In the process he gained a valuable ally against Spain in Portugal and a dowry rumoured to be £360,000 (over £29 million in today’s money) of which he lavished an annual income of £5,000 (£400,000) on Barbara. He also bought her expensive presents: £10,000 on a pair of diamond earrings (around £800,000 today).

Charles and Catherine were married less than a month after Charles’ coronation. He spent every night before the wedding in Barbara’s bed, despite the fact she was heavily pregnant with their second child. While the royal couple honeymooned in Hampton Court Palace, Barbara insisted she was also lodged there, on hand, so to speak.

Against Catherine’s wishes, Charles appointed Barbara a lady-of-the-Queen’s-bedchamber: allowing him easy access to his mistress. When Barbara was presented, the Queen fainted and refused her. But Catherine was no match for Barbara, who had a quiet word with the King: suggesting he rule his wife before she ruled him. Charles took her advice, dismissing all of Catherine’s Portuguese ladies and in effect isolating the queen until she complied. After this Barbara used every opportunity to humiliate the queen.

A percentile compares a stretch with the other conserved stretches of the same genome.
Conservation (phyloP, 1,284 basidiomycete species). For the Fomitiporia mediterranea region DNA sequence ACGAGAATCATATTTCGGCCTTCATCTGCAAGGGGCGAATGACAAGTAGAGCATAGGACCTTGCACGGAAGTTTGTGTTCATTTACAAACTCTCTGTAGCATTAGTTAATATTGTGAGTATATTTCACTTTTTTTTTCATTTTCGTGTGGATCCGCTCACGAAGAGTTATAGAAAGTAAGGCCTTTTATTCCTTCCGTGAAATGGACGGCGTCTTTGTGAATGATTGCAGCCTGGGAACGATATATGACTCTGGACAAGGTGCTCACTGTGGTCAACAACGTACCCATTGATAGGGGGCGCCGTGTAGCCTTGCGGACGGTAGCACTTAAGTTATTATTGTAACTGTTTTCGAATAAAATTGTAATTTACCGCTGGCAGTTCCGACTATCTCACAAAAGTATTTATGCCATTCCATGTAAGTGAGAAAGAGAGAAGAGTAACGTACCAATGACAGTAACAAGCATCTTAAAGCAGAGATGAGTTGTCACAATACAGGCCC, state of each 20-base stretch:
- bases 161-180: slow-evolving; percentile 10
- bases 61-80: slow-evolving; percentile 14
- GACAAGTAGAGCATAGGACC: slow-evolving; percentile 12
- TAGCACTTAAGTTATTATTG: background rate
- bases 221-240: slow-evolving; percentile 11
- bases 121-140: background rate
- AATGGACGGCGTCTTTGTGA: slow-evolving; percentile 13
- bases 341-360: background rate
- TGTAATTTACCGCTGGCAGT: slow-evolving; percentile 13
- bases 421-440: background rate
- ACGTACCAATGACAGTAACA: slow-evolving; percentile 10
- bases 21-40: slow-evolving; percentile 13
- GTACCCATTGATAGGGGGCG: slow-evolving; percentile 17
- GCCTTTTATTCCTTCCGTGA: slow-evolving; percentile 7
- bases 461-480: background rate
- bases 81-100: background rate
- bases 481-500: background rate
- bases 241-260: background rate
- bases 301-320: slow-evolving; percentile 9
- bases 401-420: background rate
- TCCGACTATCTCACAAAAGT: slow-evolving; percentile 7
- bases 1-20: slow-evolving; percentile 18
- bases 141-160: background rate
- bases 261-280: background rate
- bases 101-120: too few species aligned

She flaunted her position by helping herself to money from the Privy Purse and taking bribes from the Spanish and the French. She meddled in politics and sold audiences with the King to those seeking advancement. When Barbara’s cousin, Charles’ most trusted advisor, declared her an embarrassment to the court and begged Charles to give her up, Charles replied Lady Castlemaine’s enemies were also his. Barbara never forgave her cousin and did not rest until he was dismissed from the king’s service.

Barbara loved to show off her wealth. She would go to the theatre wearing £30,000 in jewels. She thought nothing of losing enormous sums gambling; once losing £25,000 (or around two million) in one evening. The King in an attempt to cover her mounting debts gave her the old Tudor royal palace of Nonsuch in Surrey, which she proceeded to tear down, selling it off piecemeal.

The new broadsheet newspapers eagerly reported Barbara’s exploits. The public adored her. Her official portraits, in dresses revealing her bosom, were copied onto engravings and sold to a besotted public, making Barbara one of the most recognised women in England. In one famous portrait she cheekily posed as the Virgin Mary with her bastard first born as the infant Christ.